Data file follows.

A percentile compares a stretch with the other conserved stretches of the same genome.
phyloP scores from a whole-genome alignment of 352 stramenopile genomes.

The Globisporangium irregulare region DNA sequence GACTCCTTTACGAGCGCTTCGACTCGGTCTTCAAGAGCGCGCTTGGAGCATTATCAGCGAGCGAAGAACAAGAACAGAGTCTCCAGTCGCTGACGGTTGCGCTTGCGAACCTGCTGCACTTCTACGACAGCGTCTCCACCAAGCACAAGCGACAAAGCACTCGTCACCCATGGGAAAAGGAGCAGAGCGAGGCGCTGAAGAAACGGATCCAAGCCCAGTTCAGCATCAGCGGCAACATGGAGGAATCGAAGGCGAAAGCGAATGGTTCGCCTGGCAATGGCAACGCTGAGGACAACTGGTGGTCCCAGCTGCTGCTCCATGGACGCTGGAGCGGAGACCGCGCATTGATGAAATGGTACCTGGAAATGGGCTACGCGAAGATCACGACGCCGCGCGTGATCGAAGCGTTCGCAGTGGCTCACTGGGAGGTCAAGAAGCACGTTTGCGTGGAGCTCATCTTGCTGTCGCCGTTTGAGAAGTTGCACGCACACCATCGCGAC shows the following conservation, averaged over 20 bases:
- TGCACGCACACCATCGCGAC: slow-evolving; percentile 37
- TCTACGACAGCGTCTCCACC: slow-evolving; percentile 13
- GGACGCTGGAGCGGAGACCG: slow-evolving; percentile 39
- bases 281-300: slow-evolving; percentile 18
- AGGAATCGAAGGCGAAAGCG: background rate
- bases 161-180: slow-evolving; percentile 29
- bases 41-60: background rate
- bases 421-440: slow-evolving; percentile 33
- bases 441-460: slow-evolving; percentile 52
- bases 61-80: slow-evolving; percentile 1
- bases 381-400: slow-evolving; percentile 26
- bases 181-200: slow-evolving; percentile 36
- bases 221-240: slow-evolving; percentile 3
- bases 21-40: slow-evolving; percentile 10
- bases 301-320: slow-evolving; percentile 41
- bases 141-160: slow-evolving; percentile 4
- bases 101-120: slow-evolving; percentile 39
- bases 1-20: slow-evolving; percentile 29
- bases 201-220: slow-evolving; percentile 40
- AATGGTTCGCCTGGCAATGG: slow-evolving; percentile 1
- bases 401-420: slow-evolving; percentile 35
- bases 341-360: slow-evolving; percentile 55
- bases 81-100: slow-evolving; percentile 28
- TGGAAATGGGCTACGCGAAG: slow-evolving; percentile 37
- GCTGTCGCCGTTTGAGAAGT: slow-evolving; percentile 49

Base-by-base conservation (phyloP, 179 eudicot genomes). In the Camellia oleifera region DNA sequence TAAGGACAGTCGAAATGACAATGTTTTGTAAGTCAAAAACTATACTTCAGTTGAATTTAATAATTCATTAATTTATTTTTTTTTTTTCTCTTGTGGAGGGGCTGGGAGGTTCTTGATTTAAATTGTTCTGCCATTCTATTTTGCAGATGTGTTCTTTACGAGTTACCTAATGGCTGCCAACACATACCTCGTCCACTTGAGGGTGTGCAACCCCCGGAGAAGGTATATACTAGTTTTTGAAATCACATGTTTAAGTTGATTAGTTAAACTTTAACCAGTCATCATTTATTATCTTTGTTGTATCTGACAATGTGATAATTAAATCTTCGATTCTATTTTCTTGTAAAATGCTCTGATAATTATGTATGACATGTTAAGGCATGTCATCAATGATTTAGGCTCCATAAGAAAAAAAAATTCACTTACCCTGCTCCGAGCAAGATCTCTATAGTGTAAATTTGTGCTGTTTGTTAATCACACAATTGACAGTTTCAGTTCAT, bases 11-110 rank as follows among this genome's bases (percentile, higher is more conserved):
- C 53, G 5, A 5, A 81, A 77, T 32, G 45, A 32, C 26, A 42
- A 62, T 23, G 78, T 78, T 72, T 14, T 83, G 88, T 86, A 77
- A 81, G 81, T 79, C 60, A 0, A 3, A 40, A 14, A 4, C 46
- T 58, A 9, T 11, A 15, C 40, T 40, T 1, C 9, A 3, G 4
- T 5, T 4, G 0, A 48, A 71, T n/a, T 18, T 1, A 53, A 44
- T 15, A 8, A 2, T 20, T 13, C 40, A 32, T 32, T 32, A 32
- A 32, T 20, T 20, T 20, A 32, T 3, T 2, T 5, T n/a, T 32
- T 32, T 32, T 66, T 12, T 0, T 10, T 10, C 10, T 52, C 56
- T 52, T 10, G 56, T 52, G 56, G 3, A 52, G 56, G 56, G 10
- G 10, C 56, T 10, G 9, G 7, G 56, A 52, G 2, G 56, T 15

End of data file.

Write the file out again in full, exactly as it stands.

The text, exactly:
A percentile compares a stretch with the other conserved stretches of the same genome.
phyloP scores from a whole-genome alignment of 352 stramenopile genomes.

The Globisporangium irregulare region DNA sequence GACTCCTTTACGAGCGCTTCGACTCGGTCTTCAAGAGCGCGCTTGGAGCATTATCAGCGAGCGAAGAACAAGAACAGAGTCTCCAGTCGCTGACGGTTGCGCTTGCGAACCTGCTGCACTTCTACGACAGCGTCTCCACCAAGCACAAGCGACAAAGCACTCGTCACCCATGGGAAAAGGAGCAGAGCGAGGCGCTGAAGAAACGGATCCAAGCCCAGTTCAGCATCAGCGGCAACATGGAGGAATCGAAGGCGAAAGCGAATGGTTCGCCTGGCAATGGCAACGCTGAGGACAACTGGTGGTCCCAGCTGCTGCTCCATGGACGCTGGAGCGGAGACCGCGCATTGATGAAATGGTACCTGGAAATGGGCTACGCGAAGATCACGACGCCGCGCGTGATCGAAGCGTTCGCAGTGGCTCACTGGGAGGTCAAGAAGCACGTTTGCGTGGAGCTCATCTTGCTGTCGCCGTTTGAGAAGTTGCACGCACACCATCGCGAC shows the following conservation, averaged over 20 bases:
- TGCACGCACACCATCGCGAC: slow-evolving; percentile 37
- TCTACGACAGCGTCTCCACC: slow-evolving; percentile 13
- GGACGCTGGAGCGGAGACCG: slow-evolving; percentile 39
- bases 281-300: slow-evolving; percentile 18
- AGGAATCGAAGGCGAAAGCG: background rate
- bases 161-180: slow-evolving; percentile 29
- bases 41-60: background rate
- bases 421-440: slow-evolving; percentile 33
- bases 441-460: slow-evolving; percentile 52
- bases 61-80: slow-evolving; percentile 1
- bases 381-400: slow-evolving; percentile 26
- bases 181-200: slow-evolving; percentile 36
- bases 221-240: slow-evolving; percentile 3
- bases 21-40: slow-evolving; percentile 10
- bases 301-320: slow-evolving; percentile 41
- bases 141-160: slow-evolving; percentile 4
- bases 101-120: slow-evolving; percentile 39
- bases 1-20: slow-evolving; percentile 29
- bases 201-220: slow-evolving; percentile 40
- AATGGTTCGCCTGGCAATGG: slow-evolving; percentile 1
- bases 401-420: slow-evolving; percentile 35
- bases 341-360: slow-evolving; percentile 55
- bases 81-100: slow-evolving; percentile 28
- TGGAAATGGGCTACGCGAAG: slow-evolving; percentile 37
- GCTGTCGCCGTTTGAGAAGT: slow-evolving; percentile 49

Base-by-base conservation (phyloP, 179 eudicot genomes). In the Camellia oleifera region DNA sequence TAAGGACAGTCGAAATGACAATGTTTTGTAAGTCAAAAACTATACTTCAGTTGAATTTAATAATTCATTAATTTATTTTTTTTTTTTCTCTTGTGGAGGGGCTGGGAGGTTCTTGATTTAAATTGTTCTGCCATTCTATTTTGCAGATGTGTTCTTTACGAGTTACCTAATGGCTGCCAACACATACCTCGTCCACTTGAGGGTGTGCAACCCCCGGAGAAGGTATATACTAGTTTTTGAAATCACATGTTTAAGTTGATTAGTTAAACTTTAACCAGTCATCATTTATTATCTTTGTTGTATCTGACAATGTGATAATTAAATCTTCGATTCTATTTTCTTGTAAAATGCTCTGATAATTATGTATGACATGTTAAGGCATGTCATCAATGATTTAGGCTCCATAAGAAAAAAAAATTCACTTACCCTGCTCCGAGCAAGATCTCTATAGTGTAAATTTGTGCTGTTTGTTAATCACACAATTGACAGTTTCAGTTCAT, bases 11-110 rank as follows among this genome's bases (percentile, higher is more conserved):
- C 53, G 5, A 5, A 81, A 77, T 32, G 45, A 32, C 26, A 42
- A 62, T 23, G 78, T 78, T 72, T 14, T 83, G 88, T 86, A 77
- A 81, G 81, T 79, C 60, A 0, A 3, A 40, A 14, A 4, C 46
- T 58, A 9, T 11, A 15, C 40, T 40, T 1, C 9, A 3, G 4
- T 5, T 4, G 0, A 48, A 71, T n/a, T 18, T 1, A 53, A 44
- T 15, A 8, A 2, T 20, T 13, C 40, A 32, T 32, T 32, A 32
- A 32, T 20, T 20, T 20, A 32, T 3, T 2, T 5, T n/a, T 32
- T 32, T 32, T 66, T 12, T 0, T 10, T 10, C 10, T 52, C 56
- T 52, T 10, G 56, T 52, G 56, G 3, A 52, G 56, G 56, G 10
- G 10, C 56, T 10, G 9, G 7, G 56, A 52, G 2, G 56, T 15